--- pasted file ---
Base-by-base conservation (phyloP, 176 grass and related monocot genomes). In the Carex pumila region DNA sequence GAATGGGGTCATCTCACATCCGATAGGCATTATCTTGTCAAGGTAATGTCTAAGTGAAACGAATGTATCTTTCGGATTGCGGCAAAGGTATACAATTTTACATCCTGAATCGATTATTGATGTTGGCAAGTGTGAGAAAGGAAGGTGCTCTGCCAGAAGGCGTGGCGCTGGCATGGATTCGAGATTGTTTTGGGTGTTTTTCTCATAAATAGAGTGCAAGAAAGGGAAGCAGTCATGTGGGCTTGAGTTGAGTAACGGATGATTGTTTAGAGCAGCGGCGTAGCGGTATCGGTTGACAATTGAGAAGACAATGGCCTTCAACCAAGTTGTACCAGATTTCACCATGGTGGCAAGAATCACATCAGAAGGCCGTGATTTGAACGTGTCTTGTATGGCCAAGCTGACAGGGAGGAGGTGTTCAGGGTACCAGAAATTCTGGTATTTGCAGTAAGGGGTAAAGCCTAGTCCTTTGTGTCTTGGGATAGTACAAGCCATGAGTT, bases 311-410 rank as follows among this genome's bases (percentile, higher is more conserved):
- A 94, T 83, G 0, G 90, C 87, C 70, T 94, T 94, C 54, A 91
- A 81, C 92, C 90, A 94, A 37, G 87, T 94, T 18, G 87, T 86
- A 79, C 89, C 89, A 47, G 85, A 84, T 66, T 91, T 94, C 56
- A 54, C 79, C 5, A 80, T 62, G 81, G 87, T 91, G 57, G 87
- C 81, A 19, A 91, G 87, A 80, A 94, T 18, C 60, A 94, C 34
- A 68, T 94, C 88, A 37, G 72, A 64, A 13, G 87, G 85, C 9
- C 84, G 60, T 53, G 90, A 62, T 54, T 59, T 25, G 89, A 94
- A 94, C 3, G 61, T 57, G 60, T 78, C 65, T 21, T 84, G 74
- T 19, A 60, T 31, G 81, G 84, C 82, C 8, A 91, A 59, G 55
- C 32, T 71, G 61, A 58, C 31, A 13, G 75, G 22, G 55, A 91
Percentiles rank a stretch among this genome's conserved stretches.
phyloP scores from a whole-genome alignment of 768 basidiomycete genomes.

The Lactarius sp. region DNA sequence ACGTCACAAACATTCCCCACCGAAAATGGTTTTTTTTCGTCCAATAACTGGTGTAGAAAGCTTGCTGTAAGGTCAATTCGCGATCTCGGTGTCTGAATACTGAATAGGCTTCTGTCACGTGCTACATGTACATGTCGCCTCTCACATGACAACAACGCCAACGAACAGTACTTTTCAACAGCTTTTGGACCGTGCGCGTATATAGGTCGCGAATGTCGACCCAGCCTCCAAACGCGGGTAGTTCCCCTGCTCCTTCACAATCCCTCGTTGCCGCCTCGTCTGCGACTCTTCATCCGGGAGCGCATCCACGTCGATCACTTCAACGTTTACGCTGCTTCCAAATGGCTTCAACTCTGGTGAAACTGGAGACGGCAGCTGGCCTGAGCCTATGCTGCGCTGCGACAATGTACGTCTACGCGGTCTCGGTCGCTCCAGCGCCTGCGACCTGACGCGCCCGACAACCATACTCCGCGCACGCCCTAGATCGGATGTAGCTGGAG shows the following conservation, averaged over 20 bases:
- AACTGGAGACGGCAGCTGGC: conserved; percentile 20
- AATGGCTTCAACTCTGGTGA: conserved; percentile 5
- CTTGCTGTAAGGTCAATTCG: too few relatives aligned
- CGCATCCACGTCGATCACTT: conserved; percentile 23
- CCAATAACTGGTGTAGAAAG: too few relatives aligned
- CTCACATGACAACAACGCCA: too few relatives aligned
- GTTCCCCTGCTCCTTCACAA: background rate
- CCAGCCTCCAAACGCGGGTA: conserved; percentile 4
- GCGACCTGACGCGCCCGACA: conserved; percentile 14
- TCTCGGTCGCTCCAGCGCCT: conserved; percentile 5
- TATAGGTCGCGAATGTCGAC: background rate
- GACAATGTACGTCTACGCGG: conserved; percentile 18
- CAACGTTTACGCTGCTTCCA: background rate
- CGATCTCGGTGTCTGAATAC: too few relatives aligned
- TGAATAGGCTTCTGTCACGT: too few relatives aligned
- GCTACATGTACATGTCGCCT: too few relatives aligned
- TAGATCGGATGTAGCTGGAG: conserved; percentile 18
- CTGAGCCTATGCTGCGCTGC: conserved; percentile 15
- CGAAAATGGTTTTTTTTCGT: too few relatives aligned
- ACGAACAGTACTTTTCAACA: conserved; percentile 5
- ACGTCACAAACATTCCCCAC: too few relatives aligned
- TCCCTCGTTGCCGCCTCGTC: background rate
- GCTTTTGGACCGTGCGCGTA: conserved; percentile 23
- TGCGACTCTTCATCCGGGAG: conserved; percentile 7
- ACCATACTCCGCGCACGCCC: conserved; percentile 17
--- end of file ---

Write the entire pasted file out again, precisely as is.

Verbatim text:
Base-by-base conservation (phyloP, 176 grass and related monocot genomes). In the Carex pumila region DNA sequence GAATGGGGTCATCTCACATCCGATAGGCATTATCTTGTCAAGGTAATGTCTAAGTGAAACGAATGTATCTTTCGGATTGCGGCAAAGGTATACAATTTTACATCCTGAATCGATTATTGATGTTGGCAAGTGTGAGAAAGGAAGGTGCTCTGCCAGAAGGCGTGGCGCTGGCATGGATTCGAGATTGTTTTGGGTGTTTTTCTCATAAATAGAGTGCAAGAAAGGGAAGCAGTCATGTGGGCTTGAGTTGAGTAACGGATGATTGTTTAGAGCAGCGGCGTAGCGGTATCGGTTGACAATTGAGAAGACAATGGCCTTCAACCAAGTTGTACCAGATTTCACCATGGTGGCAAGAATCACATCAGAAGGCCGTGATTTGAACGTGTCTTGTATGGCCAAGCTGACAGGGAGGAGGTGTTCAGGGTACCAGAAATTCTGGTATTTGCAGTAAGGGGTAAAGCCTAGTCCTTTGTGTCTTGGGATAGTACAAGCCATGAGTT, bases 311-410 rank as follows among this genome's bases (percentile, higher is more conserved):
- A 94, T 83, G 0, G 90, C 87, C 70, T 94, T 94, C 54, A 91
- A 81, C 92, C 90, A 94, A 37, G 87, T 94, T 18, G 87, T 86
- A 79, C 89, C 89, A 47, G 85, A 84, T 66, T 91, T 94, C 56
- A 54, C 79, C 5, A 80, T 62, G 81, G 87, T 91, G 57, G 87
- C 81, A 19, A 91, G 87, A 80, A 94, T 18, C 60, A 94, C 34
- A 68, T 94, C 88, A 37, G 72, A 64, A 13, G 87, G 85, C 9
- C 84, G 60, T 53, G 90, A 62, T 54, T 59, T 25, G 89, A 94
- A 94, C 3, G 61, T 57, G 60, T 78, C 65, T 21, T 84, G 74
- T 19, A 60, T 31, G 81, G 84, C 82, C 8, A 91, A 59, G 55
- C 32, T 71, G 61, A 58, C 31, A 13, G 75, G 22, G 55, A 91
Percentiles rank a stretch among this genome's conserved stretches.
phyloP scores from a whole-genome alignment of 768 basidiomycete genomes.

The Lactarius sp. region DNA sequence ACGTCACAAACATTCCCCACCGAAAATGGTTTTTTTTCGTCCAATAACTGGTGTAGAAAGCTTGCTGTAAGGTCAATTCGCGATCTCGGTGTCTGAATACTGAATAGGCTTCTGTCACGTGCTACATGTACATGTCGCCTCTCACATGACAACAACGCCAACGAACAGTACTTTTCAACAGCTTTTGGACCGTGCGCGTATATAGGTCGCGAATGTCGACCCAGCCTCCAAACGCGGGTAGTTCCCCTGCTCCTTCACAATCCCTCGTTGCCGCCTCGTCTGCGACTCTTCATCCGGGAGCGCATCCACGTCGATCACTTCAACGTTTACGCTGCTTCCAAATGGCTTCAACTCTGGTGAAACTGGAGACGGCAGCTGGCCTGAGCCTATGCTGCGCTGCGACAATGTACGTCTACGCGGTCTCGGTCGCTCCAGCGCCTGCGACCTGACGCGCCCGACAACCATACTCCGCGCACGCCCTAGATCGGATGTAGCTGGAG shows the following conservation, averaged over 20 bases:
- AACTGGAGACGGCAGCTGGC: conserved; percentile 20
- AATGGCTTCAACTCTGGTGA: conserved; percentile 5
- CTTGCTGTAAGGTCAATTCG: too few relatives aligned
- CGCATCCACGTCGATCACTT: conserved; percentile 23
- CCAATAACTGGTGTAGAAAG: too few relatives aligned
- CTCACATGACAACAACGCCA: too few relatives aligned
- GTTCCCCTGCTCCTTCACAA: background rate
- CCAGCCTCCAAACGCGGGTA: conserved; percentile 4
- GCGACCTGACGCGCCCGACA: conserved; percentile 14
- TCTCGGTCGCTCCAGCGCCT: conserved; percentile 5
- TATAGGTCGCGAATGTCGAC: background rate
- GACAATGTACGTCTACGCGG: conserved; percentile 18
- CAACGTTTACGCTGCTTCCA: background rate
- CGATCTCGGTGTCTGAATAC: too few relatives aligned
- TGAATAGGCTTCTGTCACGT: too few relatives aligned
- GCTACATGTACATGTCGCCT: too few relatives aligned
- TAGATCGGATGTAGCTGGAG: conserved; percentile 18
- CTGAGCCTATGCTGCGCTGC: conserved; percentile 15
- CGAAAATGGTTTTTTTTCGT: too few relatives aligned
- ACGAACAGTACTTTTCAACA: conserved; percentile 5
- ACGTCACAAACATTCCCCAC: too few relatives aligned
- TCCCTCGTTGCCGCCTCGTC: background rate
- GCTTTTGGACCGTGCGCGTA: conserved; percentile 23
- TGCGACTCTTCATCCGGGAG: conserved; percentile 7
- ACCATACTCCGCGCACGCCC: conserved; percentile 17